The Light Between Oceans
The Light Between Oceans is the sort of bad movie only really talented people can make—pedigreed, mounted with conviction and an earnest to a fault. Unfortunately, it is also a mawkish soap opera with little in the way of real substance, and one that puts the audience three steps ahead of the characters in a long, dull slog to obvious conclusion that comes long after we’ve stopped caring.
World War I vet Tom Sherbourne (Michael Fassbender) looks to find peace and solitude from the horrors of battle by taking a job as a lighthouse keeper on a tiny island off the coast of Western Australia. This isolation does the trick for Tom, at least until he begins a courtship with a coastal beauty named Isabel (Alicia Vikander), and their budding relationship gives the movie a fleeting passion, mostly due to Vikander’s signature vitality.
Yet after a period of married bliss on Janus Rock, two miscarriages leave Isabel despondent. Lo and behold, rough seas bring a battered rowboat ashore, its occupants a dead father and surviving newborn daughter, a lockstep narrative contrivance.
While Tom believes it best to hand the child over to authorities, Isabel swiftly convinces him otherwise, and they bond with the child and keep her as their own, setting up a moral quandary for Tom, suppressing his guilt.
Isabel, on the other hand, convinces herself that they are doing the right thing in providing a home for a child who would otherwise fall into foster care; a situation that also just so happens to serve her voracious need for motherhood. The film presents this serious decision as merely a momentary ethical compromise, and after handily burying the dead man’s body, they are finally a happy family.
Fate intervenes a few years later when a chance meeting with the child’s biological mother, Hannah (Rachel Weisz), confirms Tom’s worst fears—that his actions, like those he may have taken in the war, have contributed to the devastation of another human’s existence. Depressed Hannah lives in the same town as Isabel’s parents, and as you might have guessed, one where secrets are hard to keep, especially when you bring your toddler to town gatherings where your family is the guest of honor.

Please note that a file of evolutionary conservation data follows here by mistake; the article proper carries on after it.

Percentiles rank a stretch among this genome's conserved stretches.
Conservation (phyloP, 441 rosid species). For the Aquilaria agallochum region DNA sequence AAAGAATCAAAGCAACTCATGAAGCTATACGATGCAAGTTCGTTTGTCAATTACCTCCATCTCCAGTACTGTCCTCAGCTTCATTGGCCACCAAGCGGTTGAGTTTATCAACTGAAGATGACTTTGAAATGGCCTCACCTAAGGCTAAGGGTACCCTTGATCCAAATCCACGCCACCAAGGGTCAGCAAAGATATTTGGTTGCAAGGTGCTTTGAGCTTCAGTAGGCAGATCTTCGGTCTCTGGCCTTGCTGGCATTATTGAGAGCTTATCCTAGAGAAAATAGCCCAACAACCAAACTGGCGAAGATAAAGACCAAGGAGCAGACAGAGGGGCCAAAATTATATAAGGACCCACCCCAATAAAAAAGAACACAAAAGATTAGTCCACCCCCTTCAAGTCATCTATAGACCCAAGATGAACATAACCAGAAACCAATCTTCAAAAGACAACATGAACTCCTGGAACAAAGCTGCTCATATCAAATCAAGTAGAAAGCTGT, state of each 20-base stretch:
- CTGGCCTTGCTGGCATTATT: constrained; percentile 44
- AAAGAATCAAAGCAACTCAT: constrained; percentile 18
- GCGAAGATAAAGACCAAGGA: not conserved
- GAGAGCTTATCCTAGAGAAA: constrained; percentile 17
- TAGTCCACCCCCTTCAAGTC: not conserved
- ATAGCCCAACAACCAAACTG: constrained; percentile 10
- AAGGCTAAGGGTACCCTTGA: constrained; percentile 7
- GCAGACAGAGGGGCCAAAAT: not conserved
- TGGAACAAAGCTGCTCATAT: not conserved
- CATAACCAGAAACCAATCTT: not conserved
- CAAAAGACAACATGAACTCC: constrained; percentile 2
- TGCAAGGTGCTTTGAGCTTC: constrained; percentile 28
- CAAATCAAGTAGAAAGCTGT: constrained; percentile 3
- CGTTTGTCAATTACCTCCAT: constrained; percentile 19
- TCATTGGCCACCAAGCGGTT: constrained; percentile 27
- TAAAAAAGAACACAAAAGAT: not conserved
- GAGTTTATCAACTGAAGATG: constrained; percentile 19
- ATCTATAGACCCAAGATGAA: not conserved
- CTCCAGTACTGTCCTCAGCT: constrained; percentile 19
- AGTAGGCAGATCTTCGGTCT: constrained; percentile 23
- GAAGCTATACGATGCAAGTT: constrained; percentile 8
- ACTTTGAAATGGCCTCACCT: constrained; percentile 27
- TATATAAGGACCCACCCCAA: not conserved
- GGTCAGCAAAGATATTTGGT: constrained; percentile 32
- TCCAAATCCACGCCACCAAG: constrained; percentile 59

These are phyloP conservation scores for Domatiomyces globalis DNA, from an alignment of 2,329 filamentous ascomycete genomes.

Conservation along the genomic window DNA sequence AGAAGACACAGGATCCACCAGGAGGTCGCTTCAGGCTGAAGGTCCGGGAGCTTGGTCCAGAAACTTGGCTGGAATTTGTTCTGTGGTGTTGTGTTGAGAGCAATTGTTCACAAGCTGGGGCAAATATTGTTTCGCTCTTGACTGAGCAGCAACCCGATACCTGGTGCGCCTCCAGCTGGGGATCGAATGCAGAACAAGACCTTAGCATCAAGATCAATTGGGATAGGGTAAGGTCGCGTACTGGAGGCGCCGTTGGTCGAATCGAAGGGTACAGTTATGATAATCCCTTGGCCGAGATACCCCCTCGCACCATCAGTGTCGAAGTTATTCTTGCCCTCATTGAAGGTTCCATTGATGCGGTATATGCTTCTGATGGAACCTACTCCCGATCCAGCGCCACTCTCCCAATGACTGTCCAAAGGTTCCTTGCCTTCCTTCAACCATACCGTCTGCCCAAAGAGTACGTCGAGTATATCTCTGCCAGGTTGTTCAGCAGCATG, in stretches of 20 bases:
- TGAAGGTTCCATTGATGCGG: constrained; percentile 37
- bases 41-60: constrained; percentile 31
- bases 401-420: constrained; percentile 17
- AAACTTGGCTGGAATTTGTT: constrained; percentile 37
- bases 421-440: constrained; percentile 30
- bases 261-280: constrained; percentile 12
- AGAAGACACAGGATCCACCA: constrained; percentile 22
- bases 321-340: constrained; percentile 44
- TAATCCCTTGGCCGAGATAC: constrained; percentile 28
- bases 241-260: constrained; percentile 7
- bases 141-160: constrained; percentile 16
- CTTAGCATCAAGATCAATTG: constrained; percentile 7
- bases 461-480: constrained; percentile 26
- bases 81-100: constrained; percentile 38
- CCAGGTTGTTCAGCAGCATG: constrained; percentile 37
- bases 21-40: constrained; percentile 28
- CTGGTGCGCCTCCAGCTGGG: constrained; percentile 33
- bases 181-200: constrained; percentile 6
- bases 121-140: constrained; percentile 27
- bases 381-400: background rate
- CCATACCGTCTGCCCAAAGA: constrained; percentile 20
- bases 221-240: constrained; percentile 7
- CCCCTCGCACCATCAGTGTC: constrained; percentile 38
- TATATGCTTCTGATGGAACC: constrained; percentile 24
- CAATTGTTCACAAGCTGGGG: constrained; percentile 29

This revelation is too much for Tom to bear, and his guilt sets in motion a series of communications with Hannah that—you guessed it—create a struggle for the well-being of the child and put Tom and Isabel into legal, marital and parental jeopardy.
Well-intentioned, The Light Between Oceans never comes to life because the story is thinly conceived and predictable, and none of the characters are more than two-dimensional, despite strong work by all three principals.
Vikander especially digs in and delivers a performance of immense need, sadness and longing, even when her character amounts to little more than a grieving kidnapper. She manages something quite special by creating empathy for a woman we don’t always like or agree with, and someone who, at times, seems aggressively selfish and self-serving in spite of herself. And Weisz, an actress who never goes for easy sentiment, takes a cerebral high road in all the mawkishness, but she never has the opportunity to deliver writ large. Fassbender is typically fine if perhaps a bit stoic, effectively suffering in secret, his close-ups measured, thoughtful and complex.
Compensation comes mainly in the gorgeous widescreen cinematography by Adam Arkapaw, lensing the bleak beauty of seascape isolation, but Alexandre Desplat’s uncharacteristically syrupy—and emotionally distancing—score tells us from the opening moments just where we are headed, straight into period, Nicholas Sparks nonsense.
Based on a 2012 novel by M. L. Stedman, the picture is directed by talented Derek Cianfrance, whose career apex to date has been 2010’s raw and moving Blue Valentine, an incisive portrait of a marital meltdown. The Light Between Oceans strives to depict such acute relationship pathos as well as the forces of fate he explored in his 2012 father and son opus The Place Beyond the Pines. But this time the material is pedestrian pap, morose melodrama minus the drama.